oll korrect

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English[edit]

Alternative forms[edit]

Etymology[edit]

A deliberate, humorous corruption of all correct, dating from the 1830s, recognized as one of several possible origins for the term OK.[1][2]

Interjection[edit]

oll korrect

  1. (idiomatic, dated) All right; okay.
    • 1869, Charles Godfrey Leland, Hans Breitmann's Barty and other Ballads, John Camden Hotten, p. 43 (Google preview):
      It is a curious fact that the telegraph clerks in England and America employ the letters ‘O. K.,’ when they send a telegram that a message has been received Oll Korrect.
    • 1884, George Alfred Townsend, The Entailed Hat, or Patty Cannon's Times, Harper & Brothers, p. 182 (Google preview):
      "My Lord!" exclaimed Levin; "that's twenty-five dollars, ain't it, sir?"
      "Oll korrect, Levin."
    • 1982 June 6, William Safire, "On Language," New York Times (retrieved 23 Jan 2014):
      When faced with the problem of toponymic derivatives, I turn to Prof. Allen Walker Read, the etymologist who tracked down the source of O.K. (Oll korrect, not Old Kinderhook - stop writing me about this. O.K.?)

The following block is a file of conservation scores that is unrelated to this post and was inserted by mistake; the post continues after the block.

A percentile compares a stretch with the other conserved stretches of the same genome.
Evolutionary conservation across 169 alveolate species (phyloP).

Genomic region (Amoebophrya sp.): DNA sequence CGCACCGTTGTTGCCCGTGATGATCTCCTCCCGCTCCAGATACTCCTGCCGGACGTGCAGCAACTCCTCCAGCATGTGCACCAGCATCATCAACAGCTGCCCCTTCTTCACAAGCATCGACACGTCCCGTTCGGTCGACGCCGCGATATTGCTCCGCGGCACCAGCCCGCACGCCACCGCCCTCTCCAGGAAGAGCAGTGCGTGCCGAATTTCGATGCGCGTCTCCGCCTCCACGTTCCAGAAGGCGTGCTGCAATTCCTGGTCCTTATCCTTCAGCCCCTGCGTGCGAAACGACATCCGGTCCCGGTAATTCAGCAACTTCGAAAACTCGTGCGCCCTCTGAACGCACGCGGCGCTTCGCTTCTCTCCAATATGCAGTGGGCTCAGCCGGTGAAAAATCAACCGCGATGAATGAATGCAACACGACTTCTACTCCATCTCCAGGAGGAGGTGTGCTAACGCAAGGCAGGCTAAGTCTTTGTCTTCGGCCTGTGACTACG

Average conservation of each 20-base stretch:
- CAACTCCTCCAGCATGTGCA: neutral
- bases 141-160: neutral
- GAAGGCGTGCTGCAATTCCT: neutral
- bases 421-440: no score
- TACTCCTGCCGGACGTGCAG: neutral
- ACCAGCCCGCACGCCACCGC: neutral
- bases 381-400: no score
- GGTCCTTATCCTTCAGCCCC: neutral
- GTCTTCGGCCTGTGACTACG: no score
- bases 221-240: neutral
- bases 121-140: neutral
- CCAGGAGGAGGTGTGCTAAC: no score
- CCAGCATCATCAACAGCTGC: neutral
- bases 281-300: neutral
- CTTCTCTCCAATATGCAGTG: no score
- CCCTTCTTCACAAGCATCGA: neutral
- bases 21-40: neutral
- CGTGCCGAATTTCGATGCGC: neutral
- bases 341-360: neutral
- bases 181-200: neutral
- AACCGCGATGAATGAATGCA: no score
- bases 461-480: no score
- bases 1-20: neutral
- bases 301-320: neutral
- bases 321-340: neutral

• 2002, Tiffanie DeBartolo, God Shaped Hole: A Novel, ISBN 9781402215346, p. 54 (Google preview):
      [E]verything about Jacob made me think of sex. Even fairly prosaic things—the way his lips puckered into a pout when he bit into his sandwich, the way he said certain words—minor words, like the abbreviated oll korrect, also known as okay.
    • 2010 Oct. 28, Jeremy McCarter, "Party at the OK Corral," Newsweek (retrieved 23 Jan 2014):
      Allan Metcalfe's new book . . . devotes a chapter to trying to explain why readers of the Boston Morning Post might have been amused to see “o. k.” used as a jokey abbreviation for “oll korrect,” an intentional misspelling of “all correct.”
    • 2010, Orson Scott Card, Heartfire: The Tales of Alvin Maker, ISBN 9781429964654, p. 64 (Google preview):
      “Well, hell, that's the glory of English. You can speak it ten thousand different ways, and it's still O. K.”
      “That barbarous expression! 'O. K.' What does this mean?”
      Oll Korrect,” said Calvin. “Making fun of people who care too much about how words get writ down.”

Usage notes[edit]

References[edit]

  1. ^ What does "OK" stand for?, Cecil Adams, The Straight Dope (1985)
  2. ^ Allen Read, the Expert of 'O.K.,' Dies at 96, Douglas Martin, The New York Times Obituaries (2002 October 18)